The army regrouped and brought in tanks. But first they cut off the city from the outside - no power or telephone isolating the rebels from any outside support or contact. Soldiers who were natives of Hama were sent to a different area before the battle began. At first the tanks met fierce opposition from both Molotov cocktails and rocket-propelled launchers. Originally the tactic was to isolate the Muslim Brotherhood and destroy them, but it soon became apparent that after hours of street fighting they were well hidden within the various neighborhoods.
Rifaat changed tactics by using tanks and helicopters for bombardments of the neighborhoods in which the Brotherhood had its support. Almost every building in Hama received damage; those in the Brotherhood neighborhoods were totally destroyed. It took about three weeks of merciless bombing until the army met their target of totally destroying any opposition. Afterwards the Army continued to dynamite the buildings, mosques, and markets until the areas were reduced to rubble. Bulldozers were then called in to finish smoothing over the areas where once neighborhoods flourished. The entire Muslim religious leadership in Hama was liquidated.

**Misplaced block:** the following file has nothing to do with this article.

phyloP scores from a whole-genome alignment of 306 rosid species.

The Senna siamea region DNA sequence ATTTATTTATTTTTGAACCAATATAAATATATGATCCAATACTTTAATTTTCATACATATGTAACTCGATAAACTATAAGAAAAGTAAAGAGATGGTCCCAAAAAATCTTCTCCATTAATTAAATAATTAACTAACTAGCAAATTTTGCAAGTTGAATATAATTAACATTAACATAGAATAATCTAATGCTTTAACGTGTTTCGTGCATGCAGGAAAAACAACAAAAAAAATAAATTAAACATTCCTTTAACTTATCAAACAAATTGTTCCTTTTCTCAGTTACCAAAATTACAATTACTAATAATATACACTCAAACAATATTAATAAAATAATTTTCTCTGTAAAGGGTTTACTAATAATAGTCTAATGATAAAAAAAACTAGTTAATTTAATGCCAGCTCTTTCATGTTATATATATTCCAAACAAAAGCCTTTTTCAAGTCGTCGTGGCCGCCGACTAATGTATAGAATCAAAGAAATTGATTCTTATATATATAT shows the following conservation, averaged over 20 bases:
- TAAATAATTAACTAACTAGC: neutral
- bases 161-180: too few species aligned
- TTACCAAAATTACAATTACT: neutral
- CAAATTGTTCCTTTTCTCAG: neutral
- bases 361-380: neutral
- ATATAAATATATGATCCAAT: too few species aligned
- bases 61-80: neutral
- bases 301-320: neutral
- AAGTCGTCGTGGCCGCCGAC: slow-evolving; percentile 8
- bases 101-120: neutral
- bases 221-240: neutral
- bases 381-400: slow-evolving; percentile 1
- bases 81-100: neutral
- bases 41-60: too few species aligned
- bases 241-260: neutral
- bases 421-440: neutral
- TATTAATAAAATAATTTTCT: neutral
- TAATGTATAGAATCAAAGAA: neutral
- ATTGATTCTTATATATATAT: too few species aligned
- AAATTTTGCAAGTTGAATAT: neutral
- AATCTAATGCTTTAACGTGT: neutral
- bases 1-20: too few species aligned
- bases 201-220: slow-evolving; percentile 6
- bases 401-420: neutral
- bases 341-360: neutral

During this time no news reporters were allowed near the area. No mention of the battle was allowed in the media until well after the total destruction was completed. Interestingly enough afterwards, the numbers of dead were grossly inflated by Assad. It was estimated that between 10,000 to 15,000 were killed (no small number!); Assad put the number closer to 30,000 to instill fear in the rest of his people.